I only missed two games and then was back on the ice. Through the pain, through the uncomfortable feelings, but I went for it. Interestingly, they don’t give you anesthetic shots here like they usually do in Russia. How do they treat you? With massage. No pills, nothing. When I decided to resume playing, they wrapped the damaged area and off I went onto the ice.

Nobody rushed me into coming back. But they asked, of course, if I could play. Once I declined, because I couldn’t even make one good stride. Let alone shooting or physical play. Inhuman pain. I was even taken for an x-ray. They thought it could be a broken rib. But, thankfully that didn’t prove true. Only the damaged ligaments. Still, I didn’t miss practice. I skated individually.
Now I’m fine. Obviously, some discomfort remains, but I want to play so badly and not sit in the stands. Especially since Ottawa’s general manager Bryan Murray came to watch us. Not like there was anything to see. We haven’t scored a goal in the last three games.

But I can’t say we’ve been playing worse. We just can’t score, that’s all. Plenty of good moments in each game. I hit a post in the last game against Philadelphia. Just bad luck.

During the time off with the injury I was watching the games from the stands with the other players who weren’t dressed. I have to say our team is looking good, which means that these bad breaks are temporary. Without me Binghamton won two games, once coming back to win after being down by two goals. It was interesting to watch, too. Very dynamic hockey in the AHL.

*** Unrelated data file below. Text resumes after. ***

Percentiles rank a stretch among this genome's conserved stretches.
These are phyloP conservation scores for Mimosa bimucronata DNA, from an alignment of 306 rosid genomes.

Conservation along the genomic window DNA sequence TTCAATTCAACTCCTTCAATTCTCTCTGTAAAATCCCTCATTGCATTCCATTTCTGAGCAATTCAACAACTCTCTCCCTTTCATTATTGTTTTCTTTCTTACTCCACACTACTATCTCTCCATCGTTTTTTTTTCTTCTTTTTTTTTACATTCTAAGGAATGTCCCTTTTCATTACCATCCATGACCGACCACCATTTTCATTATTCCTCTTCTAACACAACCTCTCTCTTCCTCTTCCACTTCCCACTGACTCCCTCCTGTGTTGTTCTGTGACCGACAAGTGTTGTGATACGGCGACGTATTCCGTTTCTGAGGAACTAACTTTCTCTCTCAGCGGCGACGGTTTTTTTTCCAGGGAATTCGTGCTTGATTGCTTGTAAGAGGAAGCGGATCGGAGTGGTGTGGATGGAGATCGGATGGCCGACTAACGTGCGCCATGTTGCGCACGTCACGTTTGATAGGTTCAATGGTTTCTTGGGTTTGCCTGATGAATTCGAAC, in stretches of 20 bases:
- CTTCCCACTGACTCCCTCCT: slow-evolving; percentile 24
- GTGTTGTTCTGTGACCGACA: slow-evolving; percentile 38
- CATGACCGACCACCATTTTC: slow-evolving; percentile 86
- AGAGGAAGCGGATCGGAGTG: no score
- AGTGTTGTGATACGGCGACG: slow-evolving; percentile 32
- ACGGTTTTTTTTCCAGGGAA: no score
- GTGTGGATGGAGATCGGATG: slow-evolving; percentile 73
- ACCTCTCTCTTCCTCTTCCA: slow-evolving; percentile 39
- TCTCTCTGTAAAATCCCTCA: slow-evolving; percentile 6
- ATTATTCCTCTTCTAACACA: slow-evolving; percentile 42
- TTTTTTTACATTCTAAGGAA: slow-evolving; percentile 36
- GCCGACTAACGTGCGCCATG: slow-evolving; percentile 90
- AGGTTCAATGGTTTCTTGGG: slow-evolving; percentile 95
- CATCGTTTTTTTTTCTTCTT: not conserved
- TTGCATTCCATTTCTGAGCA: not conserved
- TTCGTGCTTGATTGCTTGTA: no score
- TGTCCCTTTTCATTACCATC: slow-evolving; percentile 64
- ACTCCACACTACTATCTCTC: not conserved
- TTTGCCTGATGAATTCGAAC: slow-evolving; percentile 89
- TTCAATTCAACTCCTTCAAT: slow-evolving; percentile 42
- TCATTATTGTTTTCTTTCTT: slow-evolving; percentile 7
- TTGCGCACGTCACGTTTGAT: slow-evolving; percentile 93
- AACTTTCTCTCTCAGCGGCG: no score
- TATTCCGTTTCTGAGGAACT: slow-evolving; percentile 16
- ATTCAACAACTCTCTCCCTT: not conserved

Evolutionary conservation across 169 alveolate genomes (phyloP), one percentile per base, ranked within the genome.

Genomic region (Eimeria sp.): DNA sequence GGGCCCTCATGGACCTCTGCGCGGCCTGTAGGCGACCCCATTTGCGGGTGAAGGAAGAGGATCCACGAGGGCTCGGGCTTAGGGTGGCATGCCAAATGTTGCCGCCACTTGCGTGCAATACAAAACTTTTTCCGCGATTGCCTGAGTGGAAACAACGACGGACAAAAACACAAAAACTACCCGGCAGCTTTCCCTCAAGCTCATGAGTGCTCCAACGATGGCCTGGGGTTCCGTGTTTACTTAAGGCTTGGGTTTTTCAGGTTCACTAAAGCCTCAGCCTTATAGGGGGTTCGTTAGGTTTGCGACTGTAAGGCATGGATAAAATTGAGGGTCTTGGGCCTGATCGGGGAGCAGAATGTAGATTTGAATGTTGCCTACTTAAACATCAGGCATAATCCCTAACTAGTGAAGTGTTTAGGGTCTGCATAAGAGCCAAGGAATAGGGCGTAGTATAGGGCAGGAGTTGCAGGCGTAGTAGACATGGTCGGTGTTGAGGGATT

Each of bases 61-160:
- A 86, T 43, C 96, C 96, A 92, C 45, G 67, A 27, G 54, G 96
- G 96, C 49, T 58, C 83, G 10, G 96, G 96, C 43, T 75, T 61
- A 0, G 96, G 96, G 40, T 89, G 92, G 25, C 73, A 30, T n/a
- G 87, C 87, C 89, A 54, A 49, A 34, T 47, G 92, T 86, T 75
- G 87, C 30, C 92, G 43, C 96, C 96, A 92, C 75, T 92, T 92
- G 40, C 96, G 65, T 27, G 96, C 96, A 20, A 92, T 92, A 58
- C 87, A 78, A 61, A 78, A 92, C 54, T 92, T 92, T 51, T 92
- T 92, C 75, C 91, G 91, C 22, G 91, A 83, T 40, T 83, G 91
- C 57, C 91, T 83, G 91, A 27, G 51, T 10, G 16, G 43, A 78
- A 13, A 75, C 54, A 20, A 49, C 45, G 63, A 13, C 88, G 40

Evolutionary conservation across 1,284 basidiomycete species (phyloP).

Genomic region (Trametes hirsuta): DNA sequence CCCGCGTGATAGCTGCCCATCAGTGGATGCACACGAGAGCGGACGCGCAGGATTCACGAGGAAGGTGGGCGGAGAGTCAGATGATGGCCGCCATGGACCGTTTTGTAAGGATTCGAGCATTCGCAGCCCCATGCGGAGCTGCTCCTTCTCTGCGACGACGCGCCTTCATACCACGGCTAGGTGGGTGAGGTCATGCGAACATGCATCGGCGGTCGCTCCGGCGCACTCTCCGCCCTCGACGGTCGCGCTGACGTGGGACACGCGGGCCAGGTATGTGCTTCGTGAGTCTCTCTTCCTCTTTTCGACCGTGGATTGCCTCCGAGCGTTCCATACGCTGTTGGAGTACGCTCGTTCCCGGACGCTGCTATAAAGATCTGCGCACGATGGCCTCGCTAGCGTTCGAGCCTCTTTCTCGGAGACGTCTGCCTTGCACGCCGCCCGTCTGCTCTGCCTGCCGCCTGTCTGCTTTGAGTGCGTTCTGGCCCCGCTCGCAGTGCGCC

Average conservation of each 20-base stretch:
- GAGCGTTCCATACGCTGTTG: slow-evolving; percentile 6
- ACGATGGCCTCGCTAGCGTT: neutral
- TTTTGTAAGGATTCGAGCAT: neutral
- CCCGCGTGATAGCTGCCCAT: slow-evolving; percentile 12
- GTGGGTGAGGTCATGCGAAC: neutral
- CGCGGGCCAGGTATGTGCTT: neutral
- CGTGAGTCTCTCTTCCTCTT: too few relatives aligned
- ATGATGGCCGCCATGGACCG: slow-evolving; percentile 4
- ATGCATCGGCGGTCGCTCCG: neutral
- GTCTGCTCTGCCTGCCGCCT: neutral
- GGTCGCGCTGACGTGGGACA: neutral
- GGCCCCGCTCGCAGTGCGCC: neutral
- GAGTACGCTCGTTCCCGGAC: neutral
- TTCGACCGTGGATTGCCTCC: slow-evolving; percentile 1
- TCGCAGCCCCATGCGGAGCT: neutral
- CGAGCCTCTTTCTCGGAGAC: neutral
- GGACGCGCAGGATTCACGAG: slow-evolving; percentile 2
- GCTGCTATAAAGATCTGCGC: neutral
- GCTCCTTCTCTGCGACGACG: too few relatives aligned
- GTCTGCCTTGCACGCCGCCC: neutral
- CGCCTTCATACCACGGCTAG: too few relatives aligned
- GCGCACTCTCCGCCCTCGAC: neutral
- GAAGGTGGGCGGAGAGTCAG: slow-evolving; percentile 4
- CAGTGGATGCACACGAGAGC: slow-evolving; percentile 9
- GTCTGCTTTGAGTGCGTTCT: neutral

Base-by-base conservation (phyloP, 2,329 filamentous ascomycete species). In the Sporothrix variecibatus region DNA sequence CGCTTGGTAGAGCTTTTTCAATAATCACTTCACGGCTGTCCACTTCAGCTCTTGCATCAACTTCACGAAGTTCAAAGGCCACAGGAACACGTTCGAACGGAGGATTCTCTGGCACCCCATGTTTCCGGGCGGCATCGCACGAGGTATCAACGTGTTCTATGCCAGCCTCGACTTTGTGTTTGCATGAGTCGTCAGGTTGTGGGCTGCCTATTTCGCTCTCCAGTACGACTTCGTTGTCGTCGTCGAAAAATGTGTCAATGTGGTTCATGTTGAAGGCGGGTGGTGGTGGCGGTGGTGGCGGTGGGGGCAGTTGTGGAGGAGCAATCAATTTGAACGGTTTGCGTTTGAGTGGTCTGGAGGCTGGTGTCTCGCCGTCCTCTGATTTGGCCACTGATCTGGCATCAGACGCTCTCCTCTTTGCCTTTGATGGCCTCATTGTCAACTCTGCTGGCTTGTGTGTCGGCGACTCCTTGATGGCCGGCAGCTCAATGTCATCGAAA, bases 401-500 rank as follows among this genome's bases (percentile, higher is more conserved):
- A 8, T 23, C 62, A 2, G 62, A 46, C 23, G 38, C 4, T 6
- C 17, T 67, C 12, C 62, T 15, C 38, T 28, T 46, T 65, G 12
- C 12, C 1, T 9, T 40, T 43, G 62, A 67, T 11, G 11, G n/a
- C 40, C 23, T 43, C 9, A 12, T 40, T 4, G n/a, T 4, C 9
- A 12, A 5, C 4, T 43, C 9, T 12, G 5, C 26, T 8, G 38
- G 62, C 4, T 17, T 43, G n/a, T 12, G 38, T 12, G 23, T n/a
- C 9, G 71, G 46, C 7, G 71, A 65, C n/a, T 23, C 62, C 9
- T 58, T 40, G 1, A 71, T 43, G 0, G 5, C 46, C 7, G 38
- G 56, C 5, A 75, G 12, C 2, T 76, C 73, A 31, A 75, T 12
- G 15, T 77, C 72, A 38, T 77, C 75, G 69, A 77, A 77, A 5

But it’s a wholly different thing to watch a game from the stands. You want to take part. Another reason I sped up my return to the ice was the realization that it would be tough for me to get back into the rhythm. Even after two games it felt difficult, but if I were to take it easy I’d spend more time later getting back into the lineup.

The injury didn’t change my place on the team. I’m on the first line. I’m playing the same minutes as before. But the partners sometimes change. On the one wing it’s always Denis Hamel, but on the other it was Greg Mauldin the last game. Now, if we could only score.

Though I haven’t noticed any nervousness due to the losing. The coach is calm, and the guys also realize we need to fix things. We had a players meeting where the veterans spoke out. We talked, analyzed mistakes. We weren’t spared the slogans, but I think even without them everyone realizes that it can’t go on like this. Mainly it was Amadio and Dimitrakos who spoke. And others over 25 years old.

Now that I’m completely used to the team, I’ll say that our group is fine. Oleg Saprykin was talking as if everyone’s by themselves in Ottawa, nobody to talk to. But I don’t have these problems. And when you have a good group of players, then the wins will come.


See additional Nikulin blog postings by clicking on his label below this post.